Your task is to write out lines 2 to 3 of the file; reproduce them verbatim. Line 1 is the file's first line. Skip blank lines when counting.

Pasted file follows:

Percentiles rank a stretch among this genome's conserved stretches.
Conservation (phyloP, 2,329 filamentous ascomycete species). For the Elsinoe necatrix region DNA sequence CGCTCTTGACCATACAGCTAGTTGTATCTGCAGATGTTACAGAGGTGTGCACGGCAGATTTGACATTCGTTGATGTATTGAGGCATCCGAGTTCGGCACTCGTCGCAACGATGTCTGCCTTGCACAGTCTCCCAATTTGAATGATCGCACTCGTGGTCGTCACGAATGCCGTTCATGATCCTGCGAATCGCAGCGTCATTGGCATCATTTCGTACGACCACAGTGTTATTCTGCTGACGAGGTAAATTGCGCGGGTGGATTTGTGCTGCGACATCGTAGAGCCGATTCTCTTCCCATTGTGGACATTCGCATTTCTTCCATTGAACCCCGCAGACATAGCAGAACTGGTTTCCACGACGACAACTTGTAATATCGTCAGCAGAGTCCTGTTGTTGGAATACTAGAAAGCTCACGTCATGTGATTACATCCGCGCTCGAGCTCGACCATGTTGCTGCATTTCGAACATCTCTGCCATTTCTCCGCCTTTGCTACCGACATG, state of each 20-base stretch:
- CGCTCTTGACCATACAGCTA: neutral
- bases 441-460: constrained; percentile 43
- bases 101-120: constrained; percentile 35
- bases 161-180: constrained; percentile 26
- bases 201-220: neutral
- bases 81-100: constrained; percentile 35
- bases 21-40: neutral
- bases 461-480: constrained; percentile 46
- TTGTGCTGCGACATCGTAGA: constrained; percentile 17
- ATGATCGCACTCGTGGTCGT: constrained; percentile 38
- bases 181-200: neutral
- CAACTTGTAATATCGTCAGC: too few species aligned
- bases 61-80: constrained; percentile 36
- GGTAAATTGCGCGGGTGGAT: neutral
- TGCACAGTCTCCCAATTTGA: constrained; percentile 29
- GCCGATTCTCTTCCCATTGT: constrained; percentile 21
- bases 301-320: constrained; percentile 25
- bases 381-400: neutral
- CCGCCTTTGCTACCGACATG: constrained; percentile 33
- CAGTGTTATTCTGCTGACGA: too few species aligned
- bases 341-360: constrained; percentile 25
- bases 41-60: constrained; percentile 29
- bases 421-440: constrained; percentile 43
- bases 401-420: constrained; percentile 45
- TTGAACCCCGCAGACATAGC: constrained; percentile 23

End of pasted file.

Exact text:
Conservation (phyloP, 2,329 filamentous ascomycete species). For the Elsinoe necatrix region DNA sequence CGCTCTTGACCATACAGCTAGTTGTATCTGCAGATGTTACAGAGGTGTGCACGGCAGATTTGACATTCGTTGATGTATTGAGGCATCCGAGTTCGGCACTCGTCGCAACGATGTCTGCCTTGCACAGTCTCCCAATTTGAATGATCGCACTCGTGGTCGTCACGAATGCCGTTCATGATCCTGCGAATCGCAGCGTCATTGGCATCATTTCGTACGACCACAGTGTTATTCTGCTGACGAGGTAAATTGCGCGGGTGGATTTGTGCTGCGACATCGTAGAGCCGATTCTCTTCCCATTGTGGACATTCGCATTTCTTCCATTGAACCCCGCAGACATAGCAGAACTGGTTTCCACGACGACAACTTGTAATATCGTCAGCAGAGTCCTGTTGTTGGAATACTAGAAAGCTCACGTCATGTGATTACATCCGCGCTCGAGCTCGACCATGTTGCTGCATTTCGAACATCTCTGCCATTTCTCCGCCTTTGCTACCGACATG, state of each 20-base stretch:
- CGCTCTTGACCATACAGCTA: neutral